Legal Cost Specialists

Middleton v Vosper Thornecroft (UK) Ltd

I acted in a detailed assessment recently where the Claimant had failed to serve a statement of reasons in respect of the success fee in accordance with CPD 32.5(3) when serving the bill of costs and notice of commencement.   The appropriate statement was subsequently served.  It was argued for the Defendant that the failure to serve with the bill amounted to a breach of the rules which was not rectified simply by serving the document late and the consequence was that the success fee was not recoverable.  The judge questioned where in the rules it stated that the document needed to be served with the actual bill.  Despite my best efforts, I was unable to point to a specific provision that dealt with the time for service.  The judge concluded that it would be sufficient to serve the document in advance of the hearing and therefore allowed the success fee.

In the event, this decision was not decisive to the outcome of the detailed assessment and I still managed to comfortably win on the Defendant’s offer.  However, I was left with the strong feeling that the judge was wrong but unable to identify quite where he had gone wrong.  The best I was able to do was note that the heading to the section listing the documents to be served is worded: “Commencement of detailed assessment proceedings”.  Common sense therefore suggests that the timing for service of the documents is at the same time as commencement of the detailed assessment proceedings (ie when the bill and notice of commencement is served, as per CPR 47.6).

Before travelling to the hearing I had put in my briefcase a copy of a judgment I had come across on Lawtel that looked interesting.  I didn’t have a chance to read this on the day of the hearing.  You can imagine how annoyed I was when, a few days later, I got around to reading the judgment only to discover it was exactly the case I needed.

In Middleton v Vosper Thornecroft (UK) Ltd & Others, CC (Winchester) 2/6/09, the claim was funded under a CFA that pre-dated the revocation of CFA Regulations 2000.  No statement of reasons was served with the Bill but some reasons were subsequently provided in the Claimant’s replies.  His Honour Judge Iain Huges QC, sitting with Regional Costs Judge James, made a number of findings:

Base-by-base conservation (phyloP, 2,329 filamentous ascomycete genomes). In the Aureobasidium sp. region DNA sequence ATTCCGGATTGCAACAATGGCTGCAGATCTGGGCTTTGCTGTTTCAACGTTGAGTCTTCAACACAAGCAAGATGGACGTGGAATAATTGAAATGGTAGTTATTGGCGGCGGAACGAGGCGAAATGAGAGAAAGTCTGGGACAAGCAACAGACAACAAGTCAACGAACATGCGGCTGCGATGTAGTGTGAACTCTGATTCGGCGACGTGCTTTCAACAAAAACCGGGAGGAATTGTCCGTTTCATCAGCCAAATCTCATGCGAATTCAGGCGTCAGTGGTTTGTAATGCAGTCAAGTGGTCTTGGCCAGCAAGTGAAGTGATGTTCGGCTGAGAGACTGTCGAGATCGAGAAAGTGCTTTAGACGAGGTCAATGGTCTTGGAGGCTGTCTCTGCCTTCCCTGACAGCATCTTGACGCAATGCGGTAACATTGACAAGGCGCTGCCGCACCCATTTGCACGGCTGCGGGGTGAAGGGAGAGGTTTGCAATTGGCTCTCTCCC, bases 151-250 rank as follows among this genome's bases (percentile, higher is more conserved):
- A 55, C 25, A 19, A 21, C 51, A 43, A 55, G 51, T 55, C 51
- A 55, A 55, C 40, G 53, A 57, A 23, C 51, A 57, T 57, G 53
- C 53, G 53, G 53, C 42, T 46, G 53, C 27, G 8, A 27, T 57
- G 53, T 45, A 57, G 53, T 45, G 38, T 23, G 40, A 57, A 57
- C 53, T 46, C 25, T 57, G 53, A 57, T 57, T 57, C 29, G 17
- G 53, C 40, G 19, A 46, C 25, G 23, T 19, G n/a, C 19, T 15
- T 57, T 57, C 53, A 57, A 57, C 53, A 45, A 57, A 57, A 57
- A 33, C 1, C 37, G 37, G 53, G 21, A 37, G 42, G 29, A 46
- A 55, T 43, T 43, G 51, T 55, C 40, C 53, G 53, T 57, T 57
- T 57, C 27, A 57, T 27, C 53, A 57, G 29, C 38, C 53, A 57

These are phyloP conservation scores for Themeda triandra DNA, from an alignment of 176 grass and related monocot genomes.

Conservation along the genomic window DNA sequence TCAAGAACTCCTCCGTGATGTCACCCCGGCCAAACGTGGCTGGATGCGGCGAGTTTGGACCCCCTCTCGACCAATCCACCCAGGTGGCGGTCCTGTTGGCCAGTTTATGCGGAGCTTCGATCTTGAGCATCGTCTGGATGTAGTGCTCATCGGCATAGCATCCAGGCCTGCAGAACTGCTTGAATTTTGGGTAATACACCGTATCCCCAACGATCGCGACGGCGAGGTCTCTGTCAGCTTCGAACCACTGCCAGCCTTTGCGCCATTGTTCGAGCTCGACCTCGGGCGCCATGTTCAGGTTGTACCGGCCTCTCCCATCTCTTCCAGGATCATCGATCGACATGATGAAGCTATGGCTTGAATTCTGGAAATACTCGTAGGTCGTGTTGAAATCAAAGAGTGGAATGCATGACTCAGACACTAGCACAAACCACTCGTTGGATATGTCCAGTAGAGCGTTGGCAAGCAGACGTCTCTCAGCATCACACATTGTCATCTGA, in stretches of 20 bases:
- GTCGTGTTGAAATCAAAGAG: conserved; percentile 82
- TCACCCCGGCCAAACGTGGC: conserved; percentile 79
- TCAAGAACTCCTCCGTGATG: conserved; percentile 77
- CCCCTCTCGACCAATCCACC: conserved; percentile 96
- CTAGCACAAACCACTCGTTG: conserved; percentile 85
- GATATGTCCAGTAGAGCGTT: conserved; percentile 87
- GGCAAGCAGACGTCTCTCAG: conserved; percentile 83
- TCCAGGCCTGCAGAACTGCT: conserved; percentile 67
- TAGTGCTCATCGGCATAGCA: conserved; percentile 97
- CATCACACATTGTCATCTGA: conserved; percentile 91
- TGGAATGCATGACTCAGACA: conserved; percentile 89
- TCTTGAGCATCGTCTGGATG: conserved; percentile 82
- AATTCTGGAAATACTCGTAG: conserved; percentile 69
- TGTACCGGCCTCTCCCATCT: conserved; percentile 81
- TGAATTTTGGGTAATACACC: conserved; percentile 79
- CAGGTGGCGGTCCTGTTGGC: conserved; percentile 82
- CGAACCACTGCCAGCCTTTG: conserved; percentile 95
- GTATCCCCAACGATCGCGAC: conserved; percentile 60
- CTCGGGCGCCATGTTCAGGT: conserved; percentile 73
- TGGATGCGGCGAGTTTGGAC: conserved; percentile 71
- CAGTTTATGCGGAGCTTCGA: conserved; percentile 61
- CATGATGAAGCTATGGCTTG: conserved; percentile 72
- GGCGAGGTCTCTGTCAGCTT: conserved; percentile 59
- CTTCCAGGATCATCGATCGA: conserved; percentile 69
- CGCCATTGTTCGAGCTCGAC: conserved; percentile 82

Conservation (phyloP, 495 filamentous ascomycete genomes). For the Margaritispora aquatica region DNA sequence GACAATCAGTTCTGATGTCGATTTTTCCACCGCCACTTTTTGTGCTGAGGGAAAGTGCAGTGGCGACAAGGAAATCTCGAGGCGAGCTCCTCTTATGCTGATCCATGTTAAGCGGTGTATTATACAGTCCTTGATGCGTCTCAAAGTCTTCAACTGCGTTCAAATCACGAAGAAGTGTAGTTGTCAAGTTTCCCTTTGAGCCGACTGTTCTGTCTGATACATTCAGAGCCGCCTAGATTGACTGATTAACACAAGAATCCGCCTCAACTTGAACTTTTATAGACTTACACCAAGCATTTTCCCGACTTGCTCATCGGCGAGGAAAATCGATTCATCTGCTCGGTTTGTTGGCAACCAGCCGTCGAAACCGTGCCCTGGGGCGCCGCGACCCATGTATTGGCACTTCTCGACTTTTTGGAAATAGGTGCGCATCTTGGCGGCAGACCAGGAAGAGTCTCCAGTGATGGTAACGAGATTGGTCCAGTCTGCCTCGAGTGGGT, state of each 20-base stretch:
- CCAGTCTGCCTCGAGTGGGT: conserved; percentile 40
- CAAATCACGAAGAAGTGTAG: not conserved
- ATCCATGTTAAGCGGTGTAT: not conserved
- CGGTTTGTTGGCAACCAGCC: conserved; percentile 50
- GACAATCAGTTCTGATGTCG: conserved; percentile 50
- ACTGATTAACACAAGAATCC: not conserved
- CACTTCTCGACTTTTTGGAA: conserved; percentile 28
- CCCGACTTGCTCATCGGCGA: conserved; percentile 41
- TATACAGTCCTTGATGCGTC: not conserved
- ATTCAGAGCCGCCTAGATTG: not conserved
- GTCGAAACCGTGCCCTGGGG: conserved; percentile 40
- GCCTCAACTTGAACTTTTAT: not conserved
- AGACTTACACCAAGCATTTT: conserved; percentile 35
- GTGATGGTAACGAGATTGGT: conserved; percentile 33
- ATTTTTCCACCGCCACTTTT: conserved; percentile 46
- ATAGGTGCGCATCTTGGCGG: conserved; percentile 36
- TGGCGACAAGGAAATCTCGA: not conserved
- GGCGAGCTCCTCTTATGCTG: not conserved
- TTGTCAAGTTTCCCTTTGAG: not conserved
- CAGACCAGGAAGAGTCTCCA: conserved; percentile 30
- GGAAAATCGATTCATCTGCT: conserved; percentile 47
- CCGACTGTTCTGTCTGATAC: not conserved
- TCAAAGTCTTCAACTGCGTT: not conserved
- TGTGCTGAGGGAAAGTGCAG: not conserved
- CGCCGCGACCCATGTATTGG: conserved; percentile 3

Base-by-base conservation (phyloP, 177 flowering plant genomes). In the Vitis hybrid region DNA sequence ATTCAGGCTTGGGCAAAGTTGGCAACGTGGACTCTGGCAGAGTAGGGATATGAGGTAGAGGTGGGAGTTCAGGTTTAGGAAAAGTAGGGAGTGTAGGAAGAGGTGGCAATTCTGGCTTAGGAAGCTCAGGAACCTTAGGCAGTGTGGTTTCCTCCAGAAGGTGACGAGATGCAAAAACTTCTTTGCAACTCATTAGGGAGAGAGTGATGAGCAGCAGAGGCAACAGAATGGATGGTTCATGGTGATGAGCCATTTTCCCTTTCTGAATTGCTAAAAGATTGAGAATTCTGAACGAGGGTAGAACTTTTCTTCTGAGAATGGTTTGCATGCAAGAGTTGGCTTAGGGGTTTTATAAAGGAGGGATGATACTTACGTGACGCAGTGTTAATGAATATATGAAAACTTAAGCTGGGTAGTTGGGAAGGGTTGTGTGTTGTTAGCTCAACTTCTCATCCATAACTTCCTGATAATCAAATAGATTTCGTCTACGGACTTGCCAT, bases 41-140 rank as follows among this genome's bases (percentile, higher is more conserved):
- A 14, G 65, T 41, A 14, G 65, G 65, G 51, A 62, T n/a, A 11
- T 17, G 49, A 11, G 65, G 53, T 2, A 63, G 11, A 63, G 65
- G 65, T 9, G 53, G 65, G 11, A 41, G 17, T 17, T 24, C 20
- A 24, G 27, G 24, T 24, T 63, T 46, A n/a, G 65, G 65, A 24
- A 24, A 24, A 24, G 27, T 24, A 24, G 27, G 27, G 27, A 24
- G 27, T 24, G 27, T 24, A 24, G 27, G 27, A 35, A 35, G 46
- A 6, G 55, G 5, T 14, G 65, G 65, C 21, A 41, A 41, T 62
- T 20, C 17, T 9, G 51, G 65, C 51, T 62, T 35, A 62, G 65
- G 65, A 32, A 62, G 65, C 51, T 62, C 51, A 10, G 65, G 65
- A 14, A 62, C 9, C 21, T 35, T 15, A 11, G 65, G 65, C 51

1.                  The “statement of reasons” to be served must be “the statement of reasons as included in the CFA.  The paying party is entitled to the whole of that statement and not an abbreviated version.  Further, he is entitled to know that that is what he is being given”.  He concluded: “the statement of reasons set out in the reply did not amount to a compliant statement.  First, because it was neither provided nor identified as being the statement of reasons given in the CFA.  Secondly, it did not have the appearance of being such a statement.  Thirdly, even if it had been identified as the statement of reasons in accordance with the rules, in fact it was not”. 
2.                  The “CPR require the receiving party to serve the statement of reasons and the other documents specified in section 32 at the same time of serving the notice of commencement and that the Claimant in this case failed to do that.  That triggers the sanction imposed by CPR 44.3B(1)(d) which denies recovery of his success fee”.
Another useful case in defendants’ armoury.

3 thoughts on “Middleton v Vosper Thornecroft (UK) Ltd”

  1. I have been successfully running this argument for years, and routinely having the success fee claims totally dismissed. The only way to successfully counter the argument in my experience, is an application for Relief from Sanctions. unless you have a particularly lenient DJ however whom will entertain an Oral Application at the Hearing, that can be defeated too with the correct submissions.

    The same argument has worked successfully as regards ATE Premiums, as many Claimant Draftsmen/Solicitors routinely just send a copy of the document showing how much the Premium itself is. If you examine the wording of CPD 32.5(2) however, it is clear that the information to be provided is mandatory and much more than is routinely found on most premium documents issued by ATE Insurers. Again, the net effect is disallowance of the premium. Given the amount of some premiums these days, the loss can be very dramatic. There is an effective counter-arguement regarding the Premium recovery, but I'll keep that to myself thank you very much!

  2. "I have been successfully running this argument for years" – I would be interested to know in which Court exactly. Most Courts in the south allow an oral application at the hearing.

  3. Lets see. Manchester, Liverpool (inc birkenhead), Preston, Burnley, Leeds, York, Newcastle, Birmingham, Leicester, and Medway. Routinely before senior District Judges or Regional Cost Judges. Twice in the SCCO. I have faced Oral Applications, but the Claimant seeking relief still has to satisfy certain grounds, and like I say, such an application can be defeated with the right counter-submissions. The only time really I've seen a Court go against me, was in relation to disallowance of the Premium, because the Court found it would bring hardship to the Claimant whom had paid the premium – the DJ took note of my comment the Claimant could sue his solicitor in that event, and went on to disallow the solicitor any costs of the assessment!

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